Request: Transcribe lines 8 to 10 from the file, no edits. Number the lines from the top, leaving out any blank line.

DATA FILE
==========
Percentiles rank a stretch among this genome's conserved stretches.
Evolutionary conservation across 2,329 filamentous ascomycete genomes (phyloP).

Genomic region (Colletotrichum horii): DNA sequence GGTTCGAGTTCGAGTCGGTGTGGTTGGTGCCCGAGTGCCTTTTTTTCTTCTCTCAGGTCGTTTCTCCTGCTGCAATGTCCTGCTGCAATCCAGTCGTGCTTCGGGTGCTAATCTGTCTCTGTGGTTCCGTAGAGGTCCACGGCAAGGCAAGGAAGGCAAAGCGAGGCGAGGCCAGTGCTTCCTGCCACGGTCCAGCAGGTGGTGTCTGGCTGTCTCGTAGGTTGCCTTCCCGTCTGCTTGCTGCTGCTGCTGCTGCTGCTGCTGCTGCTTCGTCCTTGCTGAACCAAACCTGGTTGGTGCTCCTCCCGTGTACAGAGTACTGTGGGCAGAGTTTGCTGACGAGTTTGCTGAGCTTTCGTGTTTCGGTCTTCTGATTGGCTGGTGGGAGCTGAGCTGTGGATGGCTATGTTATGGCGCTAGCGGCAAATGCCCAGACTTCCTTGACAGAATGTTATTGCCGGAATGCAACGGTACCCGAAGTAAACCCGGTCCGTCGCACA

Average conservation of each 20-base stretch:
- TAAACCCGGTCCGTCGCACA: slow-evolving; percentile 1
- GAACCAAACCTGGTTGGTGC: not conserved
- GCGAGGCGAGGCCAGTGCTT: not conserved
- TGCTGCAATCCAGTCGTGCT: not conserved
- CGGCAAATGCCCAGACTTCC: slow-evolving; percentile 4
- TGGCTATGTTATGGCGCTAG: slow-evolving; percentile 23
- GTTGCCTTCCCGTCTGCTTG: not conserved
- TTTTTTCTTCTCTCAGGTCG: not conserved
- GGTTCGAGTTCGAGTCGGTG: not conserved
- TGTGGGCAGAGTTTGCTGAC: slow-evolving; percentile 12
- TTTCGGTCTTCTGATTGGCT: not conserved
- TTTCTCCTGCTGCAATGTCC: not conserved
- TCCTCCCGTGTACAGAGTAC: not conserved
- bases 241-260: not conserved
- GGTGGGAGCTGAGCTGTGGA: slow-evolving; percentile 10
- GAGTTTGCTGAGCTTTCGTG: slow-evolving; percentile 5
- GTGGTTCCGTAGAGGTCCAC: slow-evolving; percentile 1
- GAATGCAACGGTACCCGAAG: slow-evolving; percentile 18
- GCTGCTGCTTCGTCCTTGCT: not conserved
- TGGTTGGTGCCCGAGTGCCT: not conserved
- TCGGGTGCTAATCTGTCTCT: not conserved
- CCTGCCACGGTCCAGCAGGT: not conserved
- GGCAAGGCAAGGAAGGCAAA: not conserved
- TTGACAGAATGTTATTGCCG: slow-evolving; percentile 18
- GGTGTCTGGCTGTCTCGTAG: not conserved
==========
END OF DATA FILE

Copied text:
- TGCTGCAATCCAGTCGTGCT: not conserved
- CGGCAAATGCCCAGACTTCC: slow-evolving; percentile 4
- TGGCTATGTTATGGCGCTAG: slow-evolving; percentile 23